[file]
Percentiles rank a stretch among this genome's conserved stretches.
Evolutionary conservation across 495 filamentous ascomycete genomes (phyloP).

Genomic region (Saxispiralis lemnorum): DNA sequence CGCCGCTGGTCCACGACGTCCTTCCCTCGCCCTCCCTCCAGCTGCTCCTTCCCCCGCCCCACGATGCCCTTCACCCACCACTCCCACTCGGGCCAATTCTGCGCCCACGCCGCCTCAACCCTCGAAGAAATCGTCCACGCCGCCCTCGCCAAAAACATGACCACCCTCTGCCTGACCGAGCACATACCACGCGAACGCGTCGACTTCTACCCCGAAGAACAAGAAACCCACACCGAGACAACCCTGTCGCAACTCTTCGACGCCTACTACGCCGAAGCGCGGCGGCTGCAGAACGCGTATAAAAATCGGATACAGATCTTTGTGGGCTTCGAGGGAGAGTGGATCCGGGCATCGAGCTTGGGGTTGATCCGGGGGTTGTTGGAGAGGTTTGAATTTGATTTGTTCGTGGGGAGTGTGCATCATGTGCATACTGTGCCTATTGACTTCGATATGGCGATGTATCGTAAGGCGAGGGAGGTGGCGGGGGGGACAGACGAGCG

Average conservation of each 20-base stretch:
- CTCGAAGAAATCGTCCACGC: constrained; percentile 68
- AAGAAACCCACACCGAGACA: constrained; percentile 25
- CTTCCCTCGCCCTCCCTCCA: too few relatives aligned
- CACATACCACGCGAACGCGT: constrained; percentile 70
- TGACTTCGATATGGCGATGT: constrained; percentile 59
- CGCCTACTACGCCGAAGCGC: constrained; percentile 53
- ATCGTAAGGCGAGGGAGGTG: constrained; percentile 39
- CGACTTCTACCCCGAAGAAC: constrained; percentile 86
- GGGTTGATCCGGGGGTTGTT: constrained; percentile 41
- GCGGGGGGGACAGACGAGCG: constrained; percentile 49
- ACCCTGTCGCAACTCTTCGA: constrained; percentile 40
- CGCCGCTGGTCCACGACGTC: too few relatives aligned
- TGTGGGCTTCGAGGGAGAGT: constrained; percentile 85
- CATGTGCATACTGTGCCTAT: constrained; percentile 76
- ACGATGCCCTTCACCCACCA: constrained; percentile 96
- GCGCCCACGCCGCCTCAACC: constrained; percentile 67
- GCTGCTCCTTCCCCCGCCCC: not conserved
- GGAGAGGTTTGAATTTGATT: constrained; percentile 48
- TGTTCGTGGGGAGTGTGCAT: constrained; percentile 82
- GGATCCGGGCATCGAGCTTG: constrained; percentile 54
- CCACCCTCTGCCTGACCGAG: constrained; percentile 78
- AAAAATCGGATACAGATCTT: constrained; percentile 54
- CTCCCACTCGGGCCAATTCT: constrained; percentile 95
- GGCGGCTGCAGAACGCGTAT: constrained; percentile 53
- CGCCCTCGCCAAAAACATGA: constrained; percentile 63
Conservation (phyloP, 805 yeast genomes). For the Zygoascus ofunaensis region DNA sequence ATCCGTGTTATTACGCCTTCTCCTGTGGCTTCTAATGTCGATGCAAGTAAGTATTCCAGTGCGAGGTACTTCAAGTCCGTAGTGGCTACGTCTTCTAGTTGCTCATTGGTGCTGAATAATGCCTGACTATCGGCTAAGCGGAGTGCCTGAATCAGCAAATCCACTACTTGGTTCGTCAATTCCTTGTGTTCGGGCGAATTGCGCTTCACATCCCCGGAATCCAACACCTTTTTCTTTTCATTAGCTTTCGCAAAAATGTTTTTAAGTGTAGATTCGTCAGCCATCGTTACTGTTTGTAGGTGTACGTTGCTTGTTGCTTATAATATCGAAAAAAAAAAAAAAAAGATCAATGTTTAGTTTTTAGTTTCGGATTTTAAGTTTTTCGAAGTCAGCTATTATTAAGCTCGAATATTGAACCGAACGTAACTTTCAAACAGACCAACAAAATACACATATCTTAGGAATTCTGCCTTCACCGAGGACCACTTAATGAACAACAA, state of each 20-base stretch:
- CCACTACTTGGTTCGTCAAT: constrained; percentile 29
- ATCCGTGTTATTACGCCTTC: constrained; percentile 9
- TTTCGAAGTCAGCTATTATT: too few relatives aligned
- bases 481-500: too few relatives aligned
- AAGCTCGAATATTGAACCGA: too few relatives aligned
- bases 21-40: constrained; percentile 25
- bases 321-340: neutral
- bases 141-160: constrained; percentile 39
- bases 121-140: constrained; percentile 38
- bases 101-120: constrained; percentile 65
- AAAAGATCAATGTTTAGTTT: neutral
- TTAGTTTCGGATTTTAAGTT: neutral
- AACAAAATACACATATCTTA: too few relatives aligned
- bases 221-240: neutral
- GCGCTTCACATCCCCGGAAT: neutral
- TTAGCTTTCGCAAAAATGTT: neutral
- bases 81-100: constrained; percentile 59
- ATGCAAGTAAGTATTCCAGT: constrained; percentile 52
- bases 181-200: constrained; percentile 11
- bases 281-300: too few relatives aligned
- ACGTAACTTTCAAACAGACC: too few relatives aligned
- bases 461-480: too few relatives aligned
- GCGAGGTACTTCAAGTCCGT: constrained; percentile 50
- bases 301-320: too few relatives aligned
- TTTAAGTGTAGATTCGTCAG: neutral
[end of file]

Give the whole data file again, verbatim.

Percentiles rank a stretch among this genome's conserved stretches.
Evolutionary conservation across 495 filamentous ascomycete genomes (phyloP).

Genomic region (Saxispiralis lemnorum): DNA sequence CGCCGCTGGTCCACGACGTCCTTCCCTCGCCCTCCCTCCAGCTGCTCCTTCCCCCGCCCCACGATGCCCTTCACCCACCACTCCCACTCGGGCCAATTCTGCGCCCACGCCGCCTCAACCCTCGAAGAAATCGTCCACGCCGCCCTCGCCAAAAACATGACCACCCTCTGCCTGACCGAGCACATACCACGCGAACGCGTCGACTTCTACCCCGAAGAACAAGAAACCCACACCGAGACAACCCTGTCGCAACTCTTCGACGCCTACTACGCCGAAGCGCGGCGGCTGCAGAACGCGTATAAAAATCGGATACAGATCTTTGTGGGCTTCGAGGGAGAGTGGATCCGGGCATCGAGCTTGGGGTTGATCCGGGGGTTGTTGGAGAGGTTTGAATTTGATTTGTTCGTGGGGAGTGTGCATCATGTGCATACTGTGCCTATTGACTTCGATATGGCGATGTATCGTAAGGCGAGGGAGGTGGCGGGGGGGACAGACGAGCG

Average conservation of each 20-base stretch:
- CTCGAAGAAATCGTCCACGC: constrained; percentile 68
- AAGAAACCCACACCGAGACA: constrained; percentile 25
- CTTCCCTCGCCCTCCCTCCA: too few relatives aligned
- CACATACCACGCGAACGCGT: constrained; percentile 70
- TGACTTCGATATGGCGATGT: constrained; percentile 59
- CGCCTACTACGCCGAAGCGC: constrained; percentile 53
- ATCGTAAGGCGAGGGAGGTG: constrained; percentile 39
- CGACTTCTACCCCGAAGAAC: constrained; percentile 86
- GGGTTGATCCGGGGGTTGTT: constrained; percentile 41
- GCGGGGGGGACAGACGAGCG: constrained; percentile 49
- ACCCTGTCGCAACTCTTCGA: constrained; percentile 40
- CGCCGCTGGTCCACGACGTC: too few relatives aligned
- TGTGGGCTTCGAGGGAGAGT: constrained; percentile 85
- CATGTGCATACTGTGCCTAT: constrained; percentile 76
- ACGATGCCCTTCACCCACCA: constrained; percentile 96
- GCGCCCACGCCGCCTCAACC: constrained; percentile 67
- GCTGCTCCTTCCCCCGCCCC: not conserved
- GGAGAGGTTTGAATTTGATT: constrained; percentile 48
- TGTTCGTGGGGAGTGTGCAT: constrained; percentile 82
- GGATCCGGGCATCGAGCTTG: constrained; percentile 54
- CCACCCTCTGCCTGACCGAG: constrained; percentile 78
- AAAAATCGGATACAGATCTT: constrained; percentile 54
- CTCCCACTCGGGCCAATTCT: constrained; percentile 95
- GGCGGCTGCAGAACGCGTAT: constrained; percentile 53
- CGCCCTCGCCAAAAACATGA: constrained; percentile 63
Conservation (phyloP, 805 yeast genomes). For the Zygoascus ofunaensis region DNA sequence ATCCGTGTTATTACGCCTTCTCCTGTGGCTTCTAATGTCGATGCAAGTAAGTATTCCAGTGCGAGGTACTTCAAGTCCGTAGTGGCTACGTCTTCTAGTTGCTCATTGGTGCTGAATAATGCCTGACTATCGGCTAAGCGGAGTGCCTGAATCAGCAAATCCACTACTTGGTTCGTCAATTCCTTGTGTTCGGGCGAATTGCGCTTCACATCCCCGGAATCCAACACCTTTTTCTTTTCATTAGCTTTCGCAAAAATGTTTTTAAGTGTAGATTCGTCAGCCATCGTTACTGTTTGTAGGTGTACGTTGCTTGTTGCTTATAATATCGAAAAAAAAAAAAAAAAGATCAATGTTTAGTTTTTAGTTTCGGATTTTAAGTTTTTCGAAGTCAGCTATTATTAAGCTCGAATATTGAACCGAACGTAACTTTCAAACAGACCAACAAAATACACATATCTTAGGAATTCTGCCTTCACCGAGGACCACTTAATGAACAACAA, state of each 20-base stretch:
- CCACTACTTGGTTCGTCAAT: constrained; percentile 29
- ATCCGTGTTATTACGCCTTC: constrained; percentile 9
- TTTCGAAGTCAGCTATTATT: too few relatives aligned
- bases 481-500: too few relatives aligned
- AAGCTCGAATATTGAACCGA: too few relatives aligned
- bases 21-40: constrained; percentile 25
- bases 321-340: neutral
- bases 141-160: constrained; percentile 39
- bases 121-140: constrained; percentile 38
- bases 101-120: constrained; percentile 65
- AAAAGATCAATGTTTAGTTT: neutral
- TTAGTTTCGGATTTTAAGTT: neutral
- AACAAAATACACATATCTTA: too few relatives aligned
- bases 221-240: neutral
- GCGCTTCACATCCCCGGAAT: neutral
- TTAGCTTTCGCAAAAATGTT: neutral
- bases 81-100: constrained; percentile 59
- ATGCAAGTAAGTATTCCAGT: constrained; percentile 52
- bases 181-200: constrained; percentile 11
- bases 281-300: too few relatives aligned
- ACGTAACTTTCAAACAGACC: too few relatives aligned
- bases 461-480: too few relatives aligned
- GCGAGGTACTTCAAGTCCGT: constrained; percentile 50
- bases 301-320: too few relatives aligned
- TTTAAGTGTAGATTCGTCAG: neutral